Soundstreams have announced their 2020/21 season and hopefully we will get to see some of it! As ever there’s loads of good stuff starting with Steve Reich being in Toronto for his 85th birthday in April 2021. Other stuff that gets me excited includes:
Huang Ruo’s The Book of Mountain and Seas as part of 21C at Koerner in January 2021. This features the vocal ensemble Ars Nova Copenhagen and puppets!
Chan Ka Nin’s A Dragon’s Tale. It’s a co-pro with Tapestry and promises a waterfront extravaganza of western and eastern musical traditions. That’s coming in June next year.
May 2021 sees a line up of Toronto’s finest performing works by Claude Vivier plus a new commission from Christopher Mayo. That’s going to be in the very intimate Temerty Theatre at the RCM
Plus Electric Messiah, Encounters and more. Full details here.
Last night marked the last performance I plan on seeing before the holidays so it’s time for the annual “best of” posting. So what did your scribe enjoy or admire the most in 2019? Let’s look at it by categories.
Fully staged opera with orchestra
The COC had a decent year but two of their shows stood out for me. David McVicar’s production of Rusalka in October was perhaps all round the best thing the COC have done in years. The production was clever in that interrogated the material enough to ask lots of questions for those willing to think about them without doing anything to upset those not so interested. Musically one really can’t imagine hearing Rusalka sung or played better anywhere in the world. The other winner was Elektra in January. The orchestra and the singing was the winner here, especially Christine Goerke, but the production was better than average and we don’t see enough of the great modern classics in the Four Seasons stage.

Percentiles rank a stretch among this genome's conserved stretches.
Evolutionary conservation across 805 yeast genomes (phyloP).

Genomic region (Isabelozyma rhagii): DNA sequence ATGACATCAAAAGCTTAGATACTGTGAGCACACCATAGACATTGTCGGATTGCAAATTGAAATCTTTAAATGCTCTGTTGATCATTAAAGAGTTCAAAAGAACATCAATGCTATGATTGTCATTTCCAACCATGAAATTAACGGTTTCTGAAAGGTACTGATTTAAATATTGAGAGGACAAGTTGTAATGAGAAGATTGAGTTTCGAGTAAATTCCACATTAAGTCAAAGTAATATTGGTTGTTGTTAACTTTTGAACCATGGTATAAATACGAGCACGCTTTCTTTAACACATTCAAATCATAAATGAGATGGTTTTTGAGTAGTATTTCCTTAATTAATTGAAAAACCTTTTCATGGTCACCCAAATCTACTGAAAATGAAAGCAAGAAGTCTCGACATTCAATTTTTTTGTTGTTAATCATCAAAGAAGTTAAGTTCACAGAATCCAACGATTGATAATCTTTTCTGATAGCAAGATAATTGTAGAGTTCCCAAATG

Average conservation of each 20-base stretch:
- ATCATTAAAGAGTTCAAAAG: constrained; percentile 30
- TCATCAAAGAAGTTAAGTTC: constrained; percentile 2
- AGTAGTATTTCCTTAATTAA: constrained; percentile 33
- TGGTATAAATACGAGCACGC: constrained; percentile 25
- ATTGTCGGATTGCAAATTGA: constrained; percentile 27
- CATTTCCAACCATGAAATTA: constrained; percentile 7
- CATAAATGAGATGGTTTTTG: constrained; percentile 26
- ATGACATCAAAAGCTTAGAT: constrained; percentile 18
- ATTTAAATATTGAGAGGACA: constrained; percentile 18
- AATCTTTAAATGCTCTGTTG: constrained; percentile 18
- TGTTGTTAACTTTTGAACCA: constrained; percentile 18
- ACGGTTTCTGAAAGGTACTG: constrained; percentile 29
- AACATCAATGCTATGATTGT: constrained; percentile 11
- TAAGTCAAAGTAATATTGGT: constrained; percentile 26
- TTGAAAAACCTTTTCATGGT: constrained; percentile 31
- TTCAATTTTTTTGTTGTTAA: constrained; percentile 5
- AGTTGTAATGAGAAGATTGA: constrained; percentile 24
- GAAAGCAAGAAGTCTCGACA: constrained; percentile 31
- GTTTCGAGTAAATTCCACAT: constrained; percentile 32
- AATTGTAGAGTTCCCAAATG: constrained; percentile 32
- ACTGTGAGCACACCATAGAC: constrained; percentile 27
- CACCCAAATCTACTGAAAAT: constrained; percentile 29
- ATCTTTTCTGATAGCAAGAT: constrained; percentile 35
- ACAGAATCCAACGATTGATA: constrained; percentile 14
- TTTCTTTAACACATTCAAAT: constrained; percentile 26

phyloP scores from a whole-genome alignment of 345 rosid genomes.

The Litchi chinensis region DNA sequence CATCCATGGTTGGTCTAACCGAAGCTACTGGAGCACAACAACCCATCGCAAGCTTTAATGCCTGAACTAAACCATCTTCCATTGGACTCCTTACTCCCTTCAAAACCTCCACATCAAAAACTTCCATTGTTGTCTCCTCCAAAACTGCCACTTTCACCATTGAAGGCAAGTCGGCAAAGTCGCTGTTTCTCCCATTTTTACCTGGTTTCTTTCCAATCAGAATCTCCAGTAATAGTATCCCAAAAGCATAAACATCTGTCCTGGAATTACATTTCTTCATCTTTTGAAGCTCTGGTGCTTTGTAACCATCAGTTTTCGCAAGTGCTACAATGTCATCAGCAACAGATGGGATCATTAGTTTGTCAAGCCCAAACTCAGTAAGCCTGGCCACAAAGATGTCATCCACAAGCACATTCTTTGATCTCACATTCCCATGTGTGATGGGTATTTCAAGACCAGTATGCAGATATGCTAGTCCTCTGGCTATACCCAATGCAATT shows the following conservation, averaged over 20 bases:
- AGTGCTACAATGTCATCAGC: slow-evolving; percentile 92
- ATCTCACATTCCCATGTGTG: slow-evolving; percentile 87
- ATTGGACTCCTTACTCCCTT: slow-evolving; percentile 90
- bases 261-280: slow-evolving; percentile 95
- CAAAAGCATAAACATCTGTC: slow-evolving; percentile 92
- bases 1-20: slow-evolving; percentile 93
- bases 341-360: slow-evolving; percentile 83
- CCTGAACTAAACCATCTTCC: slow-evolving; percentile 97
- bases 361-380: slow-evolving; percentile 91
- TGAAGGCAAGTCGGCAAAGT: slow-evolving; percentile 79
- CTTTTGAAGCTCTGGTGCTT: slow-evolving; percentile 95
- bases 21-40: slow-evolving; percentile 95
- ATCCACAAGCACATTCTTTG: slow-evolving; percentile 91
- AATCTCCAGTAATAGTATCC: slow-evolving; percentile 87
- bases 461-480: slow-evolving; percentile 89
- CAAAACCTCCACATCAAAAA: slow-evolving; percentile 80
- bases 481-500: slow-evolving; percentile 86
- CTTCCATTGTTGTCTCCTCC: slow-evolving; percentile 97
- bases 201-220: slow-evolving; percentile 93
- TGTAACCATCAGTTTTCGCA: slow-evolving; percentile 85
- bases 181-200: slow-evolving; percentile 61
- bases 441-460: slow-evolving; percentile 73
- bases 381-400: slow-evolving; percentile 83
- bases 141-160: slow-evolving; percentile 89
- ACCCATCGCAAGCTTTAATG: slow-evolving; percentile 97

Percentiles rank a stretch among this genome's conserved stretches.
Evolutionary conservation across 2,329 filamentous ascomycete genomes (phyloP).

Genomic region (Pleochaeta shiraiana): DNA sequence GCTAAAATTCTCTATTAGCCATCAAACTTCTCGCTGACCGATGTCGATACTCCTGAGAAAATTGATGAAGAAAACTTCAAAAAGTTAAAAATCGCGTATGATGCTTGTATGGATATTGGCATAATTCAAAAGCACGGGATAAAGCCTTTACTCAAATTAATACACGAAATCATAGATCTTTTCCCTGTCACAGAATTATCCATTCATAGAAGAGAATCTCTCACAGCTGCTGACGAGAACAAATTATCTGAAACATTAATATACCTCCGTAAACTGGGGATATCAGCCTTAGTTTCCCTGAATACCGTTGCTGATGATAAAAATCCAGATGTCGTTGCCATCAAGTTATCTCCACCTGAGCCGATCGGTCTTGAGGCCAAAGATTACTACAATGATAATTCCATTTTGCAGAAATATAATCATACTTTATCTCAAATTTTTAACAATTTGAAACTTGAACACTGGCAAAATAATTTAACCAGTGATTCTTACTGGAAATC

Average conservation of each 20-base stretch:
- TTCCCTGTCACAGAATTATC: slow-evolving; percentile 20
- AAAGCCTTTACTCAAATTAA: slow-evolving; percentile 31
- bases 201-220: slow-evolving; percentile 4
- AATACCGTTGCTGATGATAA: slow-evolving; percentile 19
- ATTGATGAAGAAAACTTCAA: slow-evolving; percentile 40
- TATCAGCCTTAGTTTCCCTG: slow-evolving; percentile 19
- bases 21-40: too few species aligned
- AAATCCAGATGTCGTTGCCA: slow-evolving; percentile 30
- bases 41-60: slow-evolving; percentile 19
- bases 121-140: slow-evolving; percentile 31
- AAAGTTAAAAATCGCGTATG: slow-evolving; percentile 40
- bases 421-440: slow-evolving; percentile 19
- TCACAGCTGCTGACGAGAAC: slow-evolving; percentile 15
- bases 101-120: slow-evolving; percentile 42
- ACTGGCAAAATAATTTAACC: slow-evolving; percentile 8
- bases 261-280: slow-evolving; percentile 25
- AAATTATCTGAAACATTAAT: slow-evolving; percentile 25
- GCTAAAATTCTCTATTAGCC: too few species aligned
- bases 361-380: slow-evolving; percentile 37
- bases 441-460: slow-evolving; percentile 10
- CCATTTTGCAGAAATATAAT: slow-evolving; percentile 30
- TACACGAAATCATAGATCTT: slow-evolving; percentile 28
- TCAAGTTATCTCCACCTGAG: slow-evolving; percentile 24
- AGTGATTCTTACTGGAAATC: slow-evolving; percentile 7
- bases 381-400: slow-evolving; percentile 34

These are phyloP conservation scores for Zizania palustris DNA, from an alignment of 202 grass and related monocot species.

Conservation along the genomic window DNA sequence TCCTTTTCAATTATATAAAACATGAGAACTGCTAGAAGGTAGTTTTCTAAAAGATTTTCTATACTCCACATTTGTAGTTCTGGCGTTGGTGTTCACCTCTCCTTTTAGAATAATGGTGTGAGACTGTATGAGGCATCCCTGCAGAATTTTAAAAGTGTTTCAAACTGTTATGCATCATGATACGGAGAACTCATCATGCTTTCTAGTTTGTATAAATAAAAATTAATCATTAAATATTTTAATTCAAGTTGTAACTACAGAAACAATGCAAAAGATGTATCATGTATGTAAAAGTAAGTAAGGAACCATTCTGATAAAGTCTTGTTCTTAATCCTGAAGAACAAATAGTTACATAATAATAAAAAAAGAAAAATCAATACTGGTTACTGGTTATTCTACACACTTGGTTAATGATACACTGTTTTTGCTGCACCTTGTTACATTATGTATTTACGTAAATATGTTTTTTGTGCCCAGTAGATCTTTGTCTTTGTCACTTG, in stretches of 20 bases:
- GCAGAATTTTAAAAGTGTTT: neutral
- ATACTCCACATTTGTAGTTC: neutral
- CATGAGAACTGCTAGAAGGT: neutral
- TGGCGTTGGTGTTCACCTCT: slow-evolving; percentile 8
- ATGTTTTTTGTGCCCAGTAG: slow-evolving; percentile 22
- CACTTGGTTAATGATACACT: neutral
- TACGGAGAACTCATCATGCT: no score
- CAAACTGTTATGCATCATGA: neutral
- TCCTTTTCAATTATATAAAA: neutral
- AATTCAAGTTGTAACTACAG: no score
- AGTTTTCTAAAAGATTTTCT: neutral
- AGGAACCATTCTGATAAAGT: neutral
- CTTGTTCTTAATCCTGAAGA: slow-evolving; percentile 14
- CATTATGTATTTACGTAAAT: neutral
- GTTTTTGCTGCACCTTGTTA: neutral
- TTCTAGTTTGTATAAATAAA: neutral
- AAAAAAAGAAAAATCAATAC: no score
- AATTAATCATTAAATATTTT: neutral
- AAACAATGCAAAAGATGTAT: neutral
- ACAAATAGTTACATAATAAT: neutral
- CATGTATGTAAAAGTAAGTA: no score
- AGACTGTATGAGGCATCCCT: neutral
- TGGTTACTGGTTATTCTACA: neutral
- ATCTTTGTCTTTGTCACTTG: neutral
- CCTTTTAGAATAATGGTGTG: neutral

I sat down yesterday with Danielle MacMillan who will sing Agni in Against the Grain’s upcoming production of Claude Vivier’s Kopernikus. Kopernikus is subtitled A Ritual Opera for the Dead and concerns the experience of transitioning from life to death as experienced by Agni. I had many questions:
What was the music like? After all Vivier is not your “typical” composer.
What’s the nature of the production?
What does it feel like to play a dead person?
And a few more things that bubbled up as we talked. So here’s a summary.
Against the Grain Theatre have announced an ambitious 2018/19 season. There are two main stage shows. The first is Bound, which had a first workshop outing in December 2017. It’s still a work-in-progress but there have been significant developments. Kevin Lau has been commissioned to inject his contemporary themes, music and ideas into the original music by Handel. Instead of piano there will be a chamber orchestra led by AtG Music Director Topher Mokrzewski with digital sound artist Acote. The cast will include soprano Miriam Khalil, countertenor David Trudgen, tenor Andrew Haji, and baritone Justin Welsh. This workshop will be presented in Longboat Hall at The Great Hall (1087 Queen Street West) on November 19th, 20th and 21st, 2018. For me, the acid test will be whether the dramaturgy and the text has been tightened up.